Loon Alert!

Loons can't walk on land.

Loons can’t walk on land.

Did you know that there are some birds that actually can’t walk on land?

Some water birds such as grebes and loons are excellent swimmers and divers. Their legs are farther back on their bodies than most birds. This feature allows them to move faster under water, although it also makes them almost helpless on land.

Visit this external site to learn more about the interesting adaptations of the common loon.

To take off to fly, these amazing birds actually run on top of the water!

Sometimes when these birds are flying, they look down and mistake a wet parking lot for a lake. They’ll descend towards what they think is a safe landing space in water… If they don’t pull up in time, they crash into the parking lot! Since these birds can’t walk on land, they become stranded. If you ever find a bird like this, please get it to a rehabber immediately. The bird cannot help itself!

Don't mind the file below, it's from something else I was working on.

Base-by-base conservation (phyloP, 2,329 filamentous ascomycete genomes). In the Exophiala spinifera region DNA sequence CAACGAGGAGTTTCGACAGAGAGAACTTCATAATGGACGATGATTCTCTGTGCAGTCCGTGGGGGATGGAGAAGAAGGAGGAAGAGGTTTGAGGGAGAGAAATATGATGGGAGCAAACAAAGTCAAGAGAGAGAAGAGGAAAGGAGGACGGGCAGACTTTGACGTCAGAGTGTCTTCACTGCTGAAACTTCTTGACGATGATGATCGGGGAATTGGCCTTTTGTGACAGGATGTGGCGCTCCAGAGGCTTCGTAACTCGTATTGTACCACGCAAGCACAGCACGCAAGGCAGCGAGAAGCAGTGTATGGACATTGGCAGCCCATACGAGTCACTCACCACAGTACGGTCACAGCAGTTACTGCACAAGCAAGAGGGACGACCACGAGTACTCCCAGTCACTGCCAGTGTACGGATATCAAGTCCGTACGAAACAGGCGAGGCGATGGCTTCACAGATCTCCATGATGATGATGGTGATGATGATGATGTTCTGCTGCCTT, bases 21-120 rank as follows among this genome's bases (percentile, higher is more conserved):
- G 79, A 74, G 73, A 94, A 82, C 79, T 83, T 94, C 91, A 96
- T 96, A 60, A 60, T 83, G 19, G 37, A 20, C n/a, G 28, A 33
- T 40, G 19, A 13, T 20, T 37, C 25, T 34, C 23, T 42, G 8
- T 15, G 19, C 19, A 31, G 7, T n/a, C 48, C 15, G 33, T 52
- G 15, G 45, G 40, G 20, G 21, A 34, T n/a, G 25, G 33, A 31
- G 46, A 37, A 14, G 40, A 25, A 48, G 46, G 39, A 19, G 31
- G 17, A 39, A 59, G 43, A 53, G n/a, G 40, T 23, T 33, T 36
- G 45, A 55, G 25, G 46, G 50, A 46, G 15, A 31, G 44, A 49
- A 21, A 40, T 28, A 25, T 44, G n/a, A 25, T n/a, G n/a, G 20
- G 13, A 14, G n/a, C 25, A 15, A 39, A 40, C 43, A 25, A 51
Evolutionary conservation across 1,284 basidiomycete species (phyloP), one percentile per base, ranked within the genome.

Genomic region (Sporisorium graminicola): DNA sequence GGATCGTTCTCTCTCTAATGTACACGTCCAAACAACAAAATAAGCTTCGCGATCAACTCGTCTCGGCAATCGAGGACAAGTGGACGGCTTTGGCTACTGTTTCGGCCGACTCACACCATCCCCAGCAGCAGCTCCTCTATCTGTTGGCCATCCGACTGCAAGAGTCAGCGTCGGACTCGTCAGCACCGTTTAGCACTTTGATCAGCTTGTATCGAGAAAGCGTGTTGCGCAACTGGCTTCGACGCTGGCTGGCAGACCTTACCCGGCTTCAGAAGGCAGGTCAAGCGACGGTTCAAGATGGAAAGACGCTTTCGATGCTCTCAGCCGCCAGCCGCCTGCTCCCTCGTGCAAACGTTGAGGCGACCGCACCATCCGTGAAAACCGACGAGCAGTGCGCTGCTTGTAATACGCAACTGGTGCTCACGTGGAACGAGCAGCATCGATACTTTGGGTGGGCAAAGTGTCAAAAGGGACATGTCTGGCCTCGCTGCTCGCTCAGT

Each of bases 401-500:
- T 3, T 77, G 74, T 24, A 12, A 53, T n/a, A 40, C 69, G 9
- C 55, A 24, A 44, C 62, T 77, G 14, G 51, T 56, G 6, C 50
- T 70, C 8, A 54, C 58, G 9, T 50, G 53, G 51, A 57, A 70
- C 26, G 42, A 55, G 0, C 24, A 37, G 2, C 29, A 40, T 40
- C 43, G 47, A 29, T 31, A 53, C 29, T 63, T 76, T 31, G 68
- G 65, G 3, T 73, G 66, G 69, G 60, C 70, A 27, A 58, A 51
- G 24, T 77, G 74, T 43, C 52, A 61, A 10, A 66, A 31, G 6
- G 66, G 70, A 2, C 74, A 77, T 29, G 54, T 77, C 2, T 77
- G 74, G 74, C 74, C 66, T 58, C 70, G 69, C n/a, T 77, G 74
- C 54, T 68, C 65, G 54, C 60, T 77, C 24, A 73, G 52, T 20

In most cases, these kinds of birds will be treated for ‘road rash’ from their fall and should be ready for release in just a few days. While in captivity, they will eat hundreds of fish each day.

"Hoover" got his name from eating so much!

‘Hoover’ got his name from eating so much!

The common loon pictured here was rescued from a Boulder county highway. The bird’s rescuer actually saw the bird duck down to save its life as a truck ran right over it!

Greenwood would like to thank the rescuer and all of the volunteers and staff who helped care for the patient during his short stay at the Center. “Hoover” was released on Thanksgiving Day, 2006.

Volunteers Claudia Kriese, Tina Mitchell, Daniel Kowalewski, Courtney Stelzer (staff), Julie Myers, and Spencer Chapin spent Thanksgiving at the Center and ended their day with a loon release.

Check out two other kinds of birds that can’t walk on land:

Western Grebe

Western Grebe

Pied-Billed Grebe

Pied-Billed Grebe

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